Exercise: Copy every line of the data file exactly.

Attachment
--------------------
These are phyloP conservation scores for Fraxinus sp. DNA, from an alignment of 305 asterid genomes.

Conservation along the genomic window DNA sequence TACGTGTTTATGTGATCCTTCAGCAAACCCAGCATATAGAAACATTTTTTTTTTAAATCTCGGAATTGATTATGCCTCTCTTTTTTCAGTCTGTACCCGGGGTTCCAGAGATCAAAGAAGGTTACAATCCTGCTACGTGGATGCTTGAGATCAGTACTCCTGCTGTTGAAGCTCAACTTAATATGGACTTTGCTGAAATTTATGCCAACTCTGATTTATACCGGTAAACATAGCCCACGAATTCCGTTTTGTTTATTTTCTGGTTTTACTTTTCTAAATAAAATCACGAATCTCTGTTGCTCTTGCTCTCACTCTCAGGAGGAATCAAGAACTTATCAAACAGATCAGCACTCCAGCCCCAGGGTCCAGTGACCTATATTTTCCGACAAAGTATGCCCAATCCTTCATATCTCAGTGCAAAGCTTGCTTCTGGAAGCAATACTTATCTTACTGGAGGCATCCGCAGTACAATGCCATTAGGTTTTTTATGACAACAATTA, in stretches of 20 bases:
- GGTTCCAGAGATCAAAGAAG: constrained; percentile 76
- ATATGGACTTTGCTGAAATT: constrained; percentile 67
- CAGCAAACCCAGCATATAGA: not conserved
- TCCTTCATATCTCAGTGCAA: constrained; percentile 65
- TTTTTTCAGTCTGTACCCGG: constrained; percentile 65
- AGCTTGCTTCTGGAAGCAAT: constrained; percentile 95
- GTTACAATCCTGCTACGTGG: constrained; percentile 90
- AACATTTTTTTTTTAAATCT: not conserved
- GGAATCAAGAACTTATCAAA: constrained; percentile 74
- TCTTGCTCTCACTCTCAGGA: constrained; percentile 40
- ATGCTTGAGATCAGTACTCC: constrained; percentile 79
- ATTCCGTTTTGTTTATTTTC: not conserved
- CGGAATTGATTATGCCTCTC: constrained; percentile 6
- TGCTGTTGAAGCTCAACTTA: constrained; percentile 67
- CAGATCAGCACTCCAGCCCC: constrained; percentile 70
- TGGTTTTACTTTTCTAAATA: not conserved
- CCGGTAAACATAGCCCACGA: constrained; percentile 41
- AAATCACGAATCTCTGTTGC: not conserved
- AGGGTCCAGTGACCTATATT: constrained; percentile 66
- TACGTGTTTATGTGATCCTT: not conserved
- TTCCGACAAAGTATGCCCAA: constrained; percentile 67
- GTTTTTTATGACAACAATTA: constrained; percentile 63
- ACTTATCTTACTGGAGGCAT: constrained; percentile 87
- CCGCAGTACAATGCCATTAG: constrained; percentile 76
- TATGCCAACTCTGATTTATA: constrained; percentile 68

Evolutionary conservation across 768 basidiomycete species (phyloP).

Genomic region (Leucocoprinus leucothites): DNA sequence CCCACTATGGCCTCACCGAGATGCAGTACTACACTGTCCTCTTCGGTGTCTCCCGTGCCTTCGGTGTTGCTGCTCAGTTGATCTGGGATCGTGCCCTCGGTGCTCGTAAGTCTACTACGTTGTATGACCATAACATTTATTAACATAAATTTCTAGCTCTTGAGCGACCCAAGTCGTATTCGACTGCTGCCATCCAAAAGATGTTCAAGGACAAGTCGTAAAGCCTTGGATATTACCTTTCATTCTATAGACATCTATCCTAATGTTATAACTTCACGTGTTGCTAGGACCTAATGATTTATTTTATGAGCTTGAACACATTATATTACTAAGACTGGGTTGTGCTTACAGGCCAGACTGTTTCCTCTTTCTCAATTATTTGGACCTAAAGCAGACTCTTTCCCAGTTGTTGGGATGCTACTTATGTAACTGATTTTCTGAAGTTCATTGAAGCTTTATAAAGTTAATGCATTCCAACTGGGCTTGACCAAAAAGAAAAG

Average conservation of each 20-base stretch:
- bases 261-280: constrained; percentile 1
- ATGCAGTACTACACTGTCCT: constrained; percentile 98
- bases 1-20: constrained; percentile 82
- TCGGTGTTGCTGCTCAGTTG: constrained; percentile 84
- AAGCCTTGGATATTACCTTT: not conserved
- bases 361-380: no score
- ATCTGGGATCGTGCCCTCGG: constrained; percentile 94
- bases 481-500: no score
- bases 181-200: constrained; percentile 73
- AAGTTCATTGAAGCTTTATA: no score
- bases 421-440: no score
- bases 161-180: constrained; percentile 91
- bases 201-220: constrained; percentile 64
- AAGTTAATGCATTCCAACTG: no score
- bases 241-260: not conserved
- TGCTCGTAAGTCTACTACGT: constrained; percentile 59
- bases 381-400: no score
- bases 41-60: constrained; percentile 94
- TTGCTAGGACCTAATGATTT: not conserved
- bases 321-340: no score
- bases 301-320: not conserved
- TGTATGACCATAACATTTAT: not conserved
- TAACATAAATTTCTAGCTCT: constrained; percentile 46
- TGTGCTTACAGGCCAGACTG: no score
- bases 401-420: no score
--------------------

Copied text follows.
These are phyloP conservation scores for Fraxinus sp. DNA, from an alignment of 305 asterid genomes.

Conservation along the genomic window DNA sequence TACGTGTTTATGTGATCCTTCAGCAAACCCAGCATATAGAAACATTTTTTTTTTAAATCTCGGAATTGATTATGCCTCTCTTTTTTCAGTCTGTACCCGGGGTTCCAGAGATCAAAGAAGGTTACAATCCTGCTACGTGGATGCTTGAGATCAGTACTCCTGCTGTTGAAGCTCAACTTAATATGGACTTTGCTGAAATTTATGCCAACTCTGATTTATACCGGTAAACATAGCCCACGAATTCCGTTTTGTTTATTTTCTGGTTTTACTTTTCTAAATAAAATCACGAATCTCTGTTGCTCTTGCTCTCACTCTCAGGAGGAATCAAGAACTTATCAAACAGATCAGCACTCCAGCCCCAGGGTCCAGTGACCTATATTTTCCGACAAAGTATGCCCAATCCTTCATATCTCAGTGCAAAGCTTGCTTCTGGAAGCAATACTTATCTTACTGGAGGCATCCGCAGTACAATGCCATTAGGTTTTTTATGACAACAATTA, in stretches of 20 bases:
- GGTTCCAGAGATCAAAGAAG: constrained; percentile 76
- ATATGGACTTTGCTGAAATT: constrained; percentile 67
- CAGCAAACCCAGCATATAGA: not conserved
- TCCTTCATATCTCAGTGCAA: constrained; percentile 65
- TTTTTTCAGTCTGTACCCGG: constrained; percentile 65
- AGCTTGCTTCTGGAAGCAAT: constrained; percentile 95
- GTTACAATCCTGCTACGTGG: constrained; percentile 90
- AACATTTTTTTTTTAAATCT: not conserved
- GGAATCAAGAACTTATCAAA: constrained; percentile 74
- TCTTGCTCTCACTCTCAGGA: constrained; percentile 40
- ATGCTTGAGATCAGTACTCC: constrained; percentile 79
- ATTCCGTTTTGTTTATTTTC: not conserved
- CGGAATTGATTATGCCTCTC: constrained; percentile 6
- TGCTGTTGAAGCTCAACTTA: constrained; percentile 67
- CAGATCAGCACTCCAGCCCC: constrained; percentile 70
- TGGTTTTACTTTTCTAAATA: not conserved
- CCGGTAAACATAGCCCACGA: constrained; percentile 41
- AAATCACGAATCTCTGTTGC: not conserved
- AGGGTCCAGTGACCTATATT: constrained; percentile 66
- TACGTGTTTATGTGATCCTT: not conserved
- TTCCGACAAAGTATGCCCAA: constrained; percentile 67
- GTTTTTTATGACAACAATTA: constrained; percentile 63
- ACTTATCTTACTGGAGGCAT: constrained; percentile 87
- CCGCAGTACAATGCCATTAG: constrained; percentile 76
- TATGCCAACTCTGATTTATA: constrained; percentile 68

Evolutionary conservation across 768 basidiomycete species (phyloP).

Genomic region (Leucocoprinus leucothites): DNA sequence CCCACTATGGCCTCACCGAGATGCAGTACTACACTGTCCTCTTCGGTGTCTCCCGTGCCTTCGGTGTTGCTGCTCAGTTGATCTGGGATCGTGCCCTCGGTGCTCGTAAGTCTACTACGTTGTATGACCATAACATTTATTAACATAAATTTCTAGCTCTTGAGCGACCCAAGTCGTATTCGACTGCTGCCATCCAAAAGATGTTCAAGGACAAGTCGTAAAGCCTTGGATATTACCTTTCATTCTATAGACATCTATCCTAATGTTATAACTTCACGTGTTGCTAGGACCTAATGATTTATTTTATGAGCTTGAACACATTATATTACTAAGACTGGGTTGTGCTTACAGGCCAGACTGTTTCCTCTTTCTCAATTATTTGGACCTAAAGCAGACTCTTTCCCAGTTGTTGGGATGCTACTTATGTAACTGATTTTCTGAAGTTCATTGAAGCTTTATAAAGTTAATGCATTCCAACTGGGCTTGACCAAAAAGAAAAG

Average conservation of each 20-base stretch:
- bases 261-280: constrained; percentile 1
- ATGCAGTACTACACTGTCCT: constrained; percentile 98
- bases 1-20: constrained; percentile 82
- TCGGTGTTGCTGCTCAGTTG: constrained; percentile 84
- AAGCCTTGGATATTACCTTT: not conserved
- bases 361-380: no score
- ATCTGGGATCGTGCCCTCGG: constrained; percentile 94
- bases 481-500: no score
- bases 181-200: constrained; percentile 73
- AAGTTCATTGAAGCTTTATA: no score
- bases 421-440: no score
- bases 161-180: constrained; percentile 91
- bases 201-220: constrained; percentile 64
- AAGTTAATGCATTCCAACTG: no score
- bases 241-260: not conserved
- TGCTCGTAAGTCTACTACGT: constrained; percentile 59
- bases 381-400: no score
- bases 41-60: constrained; percentile 94
- TTGCTAGGACCTAATGATTT: not conserved
- bases 321-340: no score
- bases 301-320: not conserved
- TGTATGACCATAACATTTAT: not conserved
- TAACATAAATTTCTAGCTCT: constrained; percentile 46
- TGTGCTTACAGGCCAGACTG: no score
- bases 401-420: no score